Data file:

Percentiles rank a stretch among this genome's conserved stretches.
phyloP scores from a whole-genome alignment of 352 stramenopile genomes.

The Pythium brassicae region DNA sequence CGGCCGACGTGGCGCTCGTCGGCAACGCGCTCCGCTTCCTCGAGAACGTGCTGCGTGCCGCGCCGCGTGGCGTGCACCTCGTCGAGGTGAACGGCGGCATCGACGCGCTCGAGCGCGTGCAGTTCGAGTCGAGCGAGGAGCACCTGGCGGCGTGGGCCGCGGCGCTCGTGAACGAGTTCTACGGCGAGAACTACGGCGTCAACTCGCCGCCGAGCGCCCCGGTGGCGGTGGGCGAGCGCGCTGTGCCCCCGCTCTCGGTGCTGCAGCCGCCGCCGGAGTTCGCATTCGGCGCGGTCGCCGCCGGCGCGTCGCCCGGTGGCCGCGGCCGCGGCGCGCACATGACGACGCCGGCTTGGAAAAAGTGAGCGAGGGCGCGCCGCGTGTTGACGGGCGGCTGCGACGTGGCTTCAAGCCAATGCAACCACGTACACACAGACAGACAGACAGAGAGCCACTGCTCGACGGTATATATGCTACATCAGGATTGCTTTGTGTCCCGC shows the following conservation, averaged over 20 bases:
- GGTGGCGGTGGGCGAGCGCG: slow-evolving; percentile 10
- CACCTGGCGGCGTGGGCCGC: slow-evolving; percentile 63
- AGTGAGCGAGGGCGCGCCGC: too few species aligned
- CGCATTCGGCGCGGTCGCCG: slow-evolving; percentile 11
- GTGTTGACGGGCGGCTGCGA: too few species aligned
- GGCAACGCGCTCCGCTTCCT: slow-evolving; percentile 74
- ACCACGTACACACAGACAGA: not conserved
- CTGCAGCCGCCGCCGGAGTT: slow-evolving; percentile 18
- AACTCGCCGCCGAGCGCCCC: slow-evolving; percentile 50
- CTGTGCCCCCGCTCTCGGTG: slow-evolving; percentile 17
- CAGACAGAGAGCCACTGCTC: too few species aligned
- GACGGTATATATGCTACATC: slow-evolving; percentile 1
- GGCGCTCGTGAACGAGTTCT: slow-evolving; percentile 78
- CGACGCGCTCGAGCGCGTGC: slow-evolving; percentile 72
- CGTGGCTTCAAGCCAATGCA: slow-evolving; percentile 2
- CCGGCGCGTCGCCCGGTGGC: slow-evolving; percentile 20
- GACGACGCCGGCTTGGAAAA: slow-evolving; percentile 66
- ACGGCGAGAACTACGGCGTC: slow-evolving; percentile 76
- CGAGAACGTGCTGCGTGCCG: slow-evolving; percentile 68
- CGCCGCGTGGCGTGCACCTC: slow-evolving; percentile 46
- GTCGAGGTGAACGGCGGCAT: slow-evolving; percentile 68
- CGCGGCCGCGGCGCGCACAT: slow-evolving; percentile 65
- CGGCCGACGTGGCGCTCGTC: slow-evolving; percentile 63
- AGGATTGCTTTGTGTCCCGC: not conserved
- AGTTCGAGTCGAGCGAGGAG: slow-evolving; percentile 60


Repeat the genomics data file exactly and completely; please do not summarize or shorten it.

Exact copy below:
Percentiles rank a stretch among this genome's conserved stretches.
phyloP scores from a whole-genome alignment of 352 stramenopile genomes.

The Pythium brassicae region DNA sequence CGGCCGACGTGGCGCTCGTCGGCAACGCGCTCCGCTTCCTCGAGAACGTGCTGCGTGCCGCGCCGCGTGGCGTGCACCTCGTCGAGGTGAACGGCGGCATCGACGCGCTCGAGCGCGTGCAGTTCGAGTCGAGCGAGGAGCACCTGGCGGCGTGGGCCGCGGCGCTCGTGAACGAGTTCTACGGCGAGAACTACGGCGTCAACTCGCCGCCGAGCGCCCCGGTGGCGGTGGGCGAGCGCGCTGTGCCCCCGCTCTCGGTGCTGCAGCCGCCGCCGGAGTTCGCATTCGGCGCGGTCGCCGCCGGCGCGTCGCCCGGTGGCCGCGGCCGCGGCGCGCACATGACGACGCCGGCTTGGAAAAAGTGAGCGAGGGCGCGCCGCGTGTTGACGGGCGGCTGCGACGTGGCTTCAAGCCAATGCAACCACGTACACACAGACAGACAGACAGAGAGCCACTGCTCGACGGTATATATGCTACATCAGGATTGCTTTGTGTCCCGC shows the following conservation, averaged over 20 bases:
- GGTGGCGGTGGGCGAGCGCG: slow-evolving; percentile 10
- CACCTGGCGGCGTGGGCCGC: slow-evolving; percentile 63
- AGTGAGCGAGGGCGCGCCGC: too few species aligned
- CGCATTCGGCGCGGTCGCCG: slow-evolving; percentile 11
- GTGTTGACGGGCGGCTGCGA: too few species aligned
- GGCAACGCGCTCCGCTTCCT: slow-evolving; percentile 74
- ACCACGTACACACAGACAGA: not conserved
- CTGCAGCCGCCGCCGGAGTT: slow-evolving; percentile 18
- AACTCGCCGCCGAGCGCCCC: slow-evolving; percentile 50
- CTGTGCCCCCGCTCTCGGTG: slow-evolving; percentile 17
- CAGACAGAGAGCCACTGCTC: too few species aligned
- GACGGTATATATGCTACATC: slow-evolving; percentile 1
- GGCGCTCGTGAACGAGTTCT: slow-evolving; percentile 78
- CGACGCGCTCGAGCGCGTGC: slow-evolving; percentile 72
- CGTGGCTTCAAGCCAATGCA: slow-evolving; percentile 2
- CCGGCGCGTCGCCCGGTGGC: slow-evolving; percentile 20
- GACGACGCCGGCTTGGAAAA: slow-evolving; percentile 66
- ACGGCGAGAACTACGGCGTC: slow-evolving; percentile 76
- CGAGAACGTGCTGCGTGCCG: slow-evolving; percentile 68
- CGCCGCGTGGCGTGCACCTC: slow-evolving; percentile 46
- GTCGAGGTGAACGGCGGCAT: slow-evolving; percentile 68
- CGCGGCCGCGGCGCGCACAT: slow-evolving; percentile 65
- CGGCCGACGTGGCGCTCGTC: slow-evolving; percentile 63
- AGGATTGCTTTGTGTCCCGC: not conserved
- AGTTCGAGTCGAGCGAGGAG: slow-evolving; percentile 60